Surfaces in supramolecular and polymeric systems were characterized by scanning force microscopy (SFM) using probe tips functionalized with self-assembled monolayers (SAMs). This approach allows one to control the forces between tip and surface by immobilizing suitable molecules, which expose selected functional groups, onto gold-coated probes. The objective of this Thesis work was the extension of SFM with SAM-functionalized probes (so-called "chemical force microscopy", CFM) to technologically relevant surfacetreated polymers and elastomers with the ultimate aim of laterally resolved detection of functional group distributions on a sub-100 nm level. In measurements of interaction forces between a few or even individual molecules in supramolecular systems the transition from studying continuum to studying non-continuum properties was also attempted. In situ measurements of reaction kinetics using "inverted CFM" on a scale of 10 - 100 molecules were achieved. Furthermore, interactions between ensembles of functional groups and individual molecules were studied and provided fundamental insight into functional group distributions on polymer surfaces as well as rupture forces of individual host-guest complexes.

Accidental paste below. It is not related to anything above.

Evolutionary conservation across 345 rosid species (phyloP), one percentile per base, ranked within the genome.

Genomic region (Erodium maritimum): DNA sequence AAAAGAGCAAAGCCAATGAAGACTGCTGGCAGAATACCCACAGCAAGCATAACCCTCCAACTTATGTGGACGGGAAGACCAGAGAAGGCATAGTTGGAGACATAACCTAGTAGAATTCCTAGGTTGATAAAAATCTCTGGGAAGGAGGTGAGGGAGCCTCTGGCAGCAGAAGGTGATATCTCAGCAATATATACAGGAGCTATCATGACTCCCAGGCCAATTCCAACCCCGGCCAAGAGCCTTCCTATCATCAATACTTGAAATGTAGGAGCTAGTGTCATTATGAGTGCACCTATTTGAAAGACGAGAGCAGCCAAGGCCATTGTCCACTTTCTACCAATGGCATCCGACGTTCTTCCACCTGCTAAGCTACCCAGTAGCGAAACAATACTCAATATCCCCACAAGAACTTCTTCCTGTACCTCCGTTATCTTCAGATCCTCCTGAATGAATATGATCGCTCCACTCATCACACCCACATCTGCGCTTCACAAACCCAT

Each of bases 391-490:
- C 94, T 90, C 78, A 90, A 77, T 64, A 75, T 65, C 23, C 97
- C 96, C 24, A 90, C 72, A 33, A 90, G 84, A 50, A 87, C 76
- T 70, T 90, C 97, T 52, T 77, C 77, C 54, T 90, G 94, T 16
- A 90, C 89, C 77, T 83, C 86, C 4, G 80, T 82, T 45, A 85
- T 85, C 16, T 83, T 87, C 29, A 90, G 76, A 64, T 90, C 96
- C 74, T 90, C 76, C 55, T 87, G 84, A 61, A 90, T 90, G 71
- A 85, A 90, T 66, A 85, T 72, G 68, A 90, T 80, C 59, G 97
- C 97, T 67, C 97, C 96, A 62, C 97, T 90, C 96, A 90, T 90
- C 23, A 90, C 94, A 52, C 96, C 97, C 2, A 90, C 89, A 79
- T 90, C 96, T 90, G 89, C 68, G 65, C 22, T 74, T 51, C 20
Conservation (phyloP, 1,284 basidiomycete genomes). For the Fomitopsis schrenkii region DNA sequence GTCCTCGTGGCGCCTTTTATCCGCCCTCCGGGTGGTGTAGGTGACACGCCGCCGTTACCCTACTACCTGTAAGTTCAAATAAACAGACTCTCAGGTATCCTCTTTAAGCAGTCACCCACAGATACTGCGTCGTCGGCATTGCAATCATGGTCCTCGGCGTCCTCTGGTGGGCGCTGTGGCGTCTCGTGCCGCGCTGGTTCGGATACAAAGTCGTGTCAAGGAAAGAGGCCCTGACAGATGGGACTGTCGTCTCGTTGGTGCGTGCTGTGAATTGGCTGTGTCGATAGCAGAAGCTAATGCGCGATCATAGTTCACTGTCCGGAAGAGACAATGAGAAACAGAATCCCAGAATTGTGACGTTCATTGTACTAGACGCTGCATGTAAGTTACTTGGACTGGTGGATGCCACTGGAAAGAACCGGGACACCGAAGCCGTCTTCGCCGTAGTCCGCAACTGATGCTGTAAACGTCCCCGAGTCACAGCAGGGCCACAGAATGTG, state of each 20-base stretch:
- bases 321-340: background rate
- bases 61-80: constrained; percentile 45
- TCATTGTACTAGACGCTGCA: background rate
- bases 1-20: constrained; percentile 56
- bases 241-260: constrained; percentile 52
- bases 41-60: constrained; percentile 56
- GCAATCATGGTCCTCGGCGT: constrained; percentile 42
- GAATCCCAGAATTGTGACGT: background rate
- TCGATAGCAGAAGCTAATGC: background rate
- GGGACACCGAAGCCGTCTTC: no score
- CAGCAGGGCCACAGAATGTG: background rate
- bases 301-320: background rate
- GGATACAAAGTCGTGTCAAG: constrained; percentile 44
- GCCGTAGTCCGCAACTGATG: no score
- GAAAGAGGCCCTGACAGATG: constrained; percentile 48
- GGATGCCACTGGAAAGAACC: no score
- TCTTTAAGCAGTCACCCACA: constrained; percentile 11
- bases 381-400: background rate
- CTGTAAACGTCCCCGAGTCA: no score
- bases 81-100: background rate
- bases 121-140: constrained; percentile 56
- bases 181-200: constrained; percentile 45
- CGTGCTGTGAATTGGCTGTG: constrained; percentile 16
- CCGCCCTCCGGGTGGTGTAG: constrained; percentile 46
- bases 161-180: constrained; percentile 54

|Award date||23 Sep 1999|
|Place of Publication||Enschede|
|Print ISBNs||90 365 1347 2|
|Publication status||Published - 23 Sep 1999|